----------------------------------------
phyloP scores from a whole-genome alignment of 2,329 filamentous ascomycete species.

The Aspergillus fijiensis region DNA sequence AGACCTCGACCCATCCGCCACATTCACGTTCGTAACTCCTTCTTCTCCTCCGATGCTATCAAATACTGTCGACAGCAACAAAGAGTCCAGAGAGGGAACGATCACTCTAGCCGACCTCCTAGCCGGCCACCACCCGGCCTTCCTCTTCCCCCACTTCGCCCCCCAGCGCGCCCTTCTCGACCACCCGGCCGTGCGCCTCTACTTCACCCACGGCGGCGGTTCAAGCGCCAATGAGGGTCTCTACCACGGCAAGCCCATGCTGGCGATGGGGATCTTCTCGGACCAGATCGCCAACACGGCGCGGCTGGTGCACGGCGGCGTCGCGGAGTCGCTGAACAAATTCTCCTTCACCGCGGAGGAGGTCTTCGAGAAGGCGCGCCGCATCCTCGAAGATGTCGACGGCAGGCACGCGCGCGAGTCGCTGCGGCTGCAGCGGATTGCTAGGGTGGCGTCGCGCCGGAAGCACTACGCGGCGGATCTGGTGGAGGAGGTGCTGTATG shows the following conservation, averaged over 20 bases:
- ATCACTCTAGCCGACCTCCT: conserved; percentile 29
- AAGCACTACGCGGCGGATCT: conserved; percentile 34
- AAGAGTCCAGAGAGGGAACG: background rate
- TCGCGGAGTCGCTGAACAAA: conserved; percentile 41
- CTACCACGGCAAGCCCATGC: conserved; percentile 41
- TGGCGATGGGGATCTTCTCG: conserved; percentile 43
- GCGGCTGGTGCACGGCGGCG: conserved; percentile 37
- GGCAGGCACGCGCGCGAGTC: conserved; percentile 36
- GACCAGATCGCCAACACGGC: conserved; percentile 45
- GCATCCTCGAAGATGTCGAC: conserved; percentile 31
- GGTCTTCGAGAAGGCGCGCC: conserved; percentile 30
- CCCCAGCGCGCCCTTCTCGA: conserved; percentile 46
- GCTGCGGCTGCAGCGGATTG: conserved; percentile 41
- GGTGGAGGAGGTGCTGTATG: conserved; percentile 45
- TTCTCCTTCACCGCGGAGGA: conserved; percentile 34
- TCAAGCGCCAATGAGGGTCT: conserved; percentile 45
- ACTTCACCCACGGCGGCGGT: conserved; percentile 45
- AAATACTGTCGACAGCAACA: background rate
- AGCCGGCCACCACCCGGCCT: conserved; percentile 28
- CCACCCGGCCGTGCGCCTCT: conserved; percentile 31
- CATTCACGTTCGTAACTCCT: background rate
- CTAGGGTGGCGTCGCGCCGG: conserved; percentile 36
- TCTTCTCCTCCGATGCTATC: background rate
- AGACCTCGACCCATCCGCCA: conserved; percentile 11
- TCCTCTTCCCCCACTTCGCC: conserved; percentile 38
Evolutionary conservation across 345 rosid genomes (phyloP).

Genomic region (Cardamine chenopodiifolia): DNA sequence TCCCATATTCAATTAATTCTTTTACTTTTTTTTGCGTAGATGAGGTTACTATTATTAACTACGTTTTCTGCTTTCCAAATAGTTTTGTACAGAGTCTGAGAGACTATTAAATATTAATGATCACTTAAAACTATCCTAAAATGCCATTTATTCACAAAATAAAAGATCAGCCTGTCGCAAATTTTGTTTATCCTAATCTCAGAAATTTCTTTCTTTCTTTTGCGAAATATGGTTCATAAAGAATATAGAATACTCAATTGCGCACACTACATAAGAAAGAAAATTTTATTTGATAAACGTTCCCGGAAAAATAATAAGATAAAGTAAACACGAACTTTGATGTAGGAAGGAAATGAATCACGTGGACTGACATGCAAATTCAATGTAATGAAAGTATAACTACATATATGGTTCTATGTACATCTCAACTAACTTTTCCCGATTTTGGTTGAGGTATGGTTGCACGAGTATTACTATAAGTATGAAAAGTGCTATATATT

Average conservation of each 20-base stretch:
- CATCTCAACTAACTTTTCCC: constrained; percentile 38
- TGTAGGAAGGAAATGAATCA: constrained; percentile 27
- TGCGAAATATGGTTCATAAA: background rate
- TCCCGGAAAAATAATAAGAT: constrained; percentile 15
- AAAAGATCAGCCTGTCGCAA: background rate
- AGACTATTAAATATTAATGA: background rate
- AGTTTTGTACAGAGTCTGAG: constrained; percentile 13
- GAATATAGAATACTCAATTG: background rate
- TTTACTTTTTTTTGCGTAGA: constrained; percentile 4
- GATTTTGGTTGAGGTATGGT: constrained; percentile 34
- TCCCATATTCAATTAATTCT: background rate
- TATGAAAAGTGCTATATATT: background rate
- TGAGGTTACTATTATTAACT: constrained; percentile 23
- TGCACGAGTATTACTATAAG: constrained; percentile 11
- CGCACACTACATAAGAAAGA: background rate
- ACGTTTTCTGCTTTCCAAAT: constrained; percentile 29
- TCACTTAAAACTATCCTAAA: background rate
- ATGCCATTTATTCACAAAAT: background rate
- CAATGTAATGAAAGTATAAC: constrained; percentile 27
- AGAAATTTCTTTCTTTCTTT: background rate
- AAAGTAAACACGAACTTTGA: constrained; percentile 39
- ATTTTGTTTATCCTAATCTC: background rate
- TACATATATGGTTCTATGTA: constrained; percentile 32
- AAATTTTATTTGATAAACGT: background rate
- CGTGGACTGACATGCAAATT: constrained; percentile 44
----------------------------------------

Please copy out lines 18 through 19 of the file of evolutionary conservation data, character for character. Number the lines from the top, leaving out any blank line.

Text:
- TCAAGCGCCAATGAGGGTCT: conserved; percentile 45
- ACTTCACCCACGGCGGCGGT: conserved; percentile 45